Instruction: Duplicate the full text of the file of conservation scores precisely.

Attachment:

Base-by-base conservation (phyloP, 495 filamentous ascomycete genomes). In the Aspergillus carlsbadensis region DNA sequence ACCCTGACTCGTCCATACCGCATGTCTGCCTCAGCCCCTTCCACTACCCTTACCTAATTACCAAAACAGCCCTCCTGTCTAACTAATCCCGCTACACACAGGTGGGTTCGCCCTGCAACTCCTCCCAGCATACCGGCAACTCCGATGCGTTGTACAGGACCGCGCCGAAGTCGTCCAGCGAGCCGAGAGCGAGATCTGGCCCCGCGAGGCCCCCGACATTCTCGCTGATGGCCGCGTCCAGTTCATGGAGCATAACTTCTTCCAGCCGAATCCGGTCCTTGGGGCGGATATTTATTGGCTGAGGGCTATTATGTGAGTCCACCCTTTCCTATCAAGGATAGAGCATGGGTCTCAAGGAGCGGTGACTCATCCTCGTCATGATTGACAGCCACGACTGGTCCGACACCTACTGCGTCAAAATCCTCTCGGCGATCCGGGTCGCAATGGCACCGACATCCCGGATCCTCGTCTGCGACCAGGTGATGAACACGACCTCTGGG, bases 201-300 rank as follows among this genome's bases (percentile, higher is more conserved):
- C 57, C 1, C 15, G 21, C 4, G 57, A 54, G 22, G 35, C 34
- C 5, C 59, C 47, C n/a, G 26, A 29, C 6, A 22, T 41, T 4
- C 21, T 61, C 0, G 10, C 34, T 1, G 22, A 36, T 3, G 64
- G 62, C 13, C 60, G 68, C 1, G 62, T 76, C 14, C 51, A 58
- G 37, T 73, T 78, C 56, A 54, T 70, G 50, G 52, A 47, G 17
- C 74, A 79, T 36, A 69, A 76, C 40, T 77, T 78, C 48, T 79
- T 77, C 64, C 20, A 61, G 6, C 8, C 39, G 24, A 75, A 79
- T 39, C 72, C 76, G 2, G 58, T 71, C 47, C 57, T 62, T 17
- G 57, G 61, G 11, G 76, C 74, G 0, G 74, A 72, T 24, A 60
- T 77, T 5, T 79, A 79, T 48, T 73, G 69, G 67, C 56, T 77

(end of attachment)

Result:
Base-by-base conservation (phyloP, 495 filamentous ascomycete genomes). In the Aspergillus carlsbadensis region DNA sequence ACCCTGACTCGTCCATACCGCATGTCTGCCTCAGCCCCTTCCACTACCCTTACCTAATTACCAAAACAGCCCTCCTGTCTAACTAATCCCGCTACACACAGGTGGGTTCGCCCTGCAACTCCTCCCAGCATACCGGCAACTCCGATGCGTTGTACAGGACCGCGCCGAAGTCGTCCAGCGAGCCGAGAGCGAGATCTGGCCCCGCGAGGCCCCCGACATTCTCGCTGATGGCCGCGTCCAGTTCATGGAGCATAACTTCTTCCAGCCGAATCCGGTCCTTGGGGCGGATATTTATTGGCTGAGGGCTATTATGTGAGTCCACCCTTTCCTATCAAGGATAGAGCATGGGTCTCAAGGAGCGGTGACTCATCCTCGTCATGATTGACAGCCACGACTGGTCCGACACCTACTGCGTCAAAATCCTCTCGGCGATCCGGGTCGCAATGGCACCGACATCCCGGATCCTCGTCTGCGACCAGGTGATGAACACGACCTCTGGG, bases 201-300 rank as follows among this genome's bases (percentile, higher is more conserved):
- C 57, C 1, C 15, G 21, C 4, G 57, A 54, G 22, G 35, C 34
- C 5, C 59, C 47, C n/a, G 26, A 29, C 6, A 22, T 41, T 4
- C 21, T 61, C 0, G 10, C 34, T 1, G 22, A 36, T 3, G 64
- G 62, C 13, C 60, G 68, C 1, G 62, T 76, C 14, C 51, A 58
- G 37, T 73, T 78, C 56, A 54, T 70, G 50, G 52, A 47, G 17
- C 74, A 79, T 36, A 69, A 76, C 40, T 77, T 78, C 48, T 79
- T 77, C 64, C 20, A 61, G 6, C 8, C 39, G 24, A 75, A 79
- T 39, C 72, C 76, G 2, G 58, T 71, C 47, C 57, T 62, T 17
- G 57, G 61, G 11, G 76, C 74, G 0, G 74, A 72, T 24, A 60
- T 77, T 5, T 79, A 79, T 48, T 73, G 69, G 67, C 56, T 77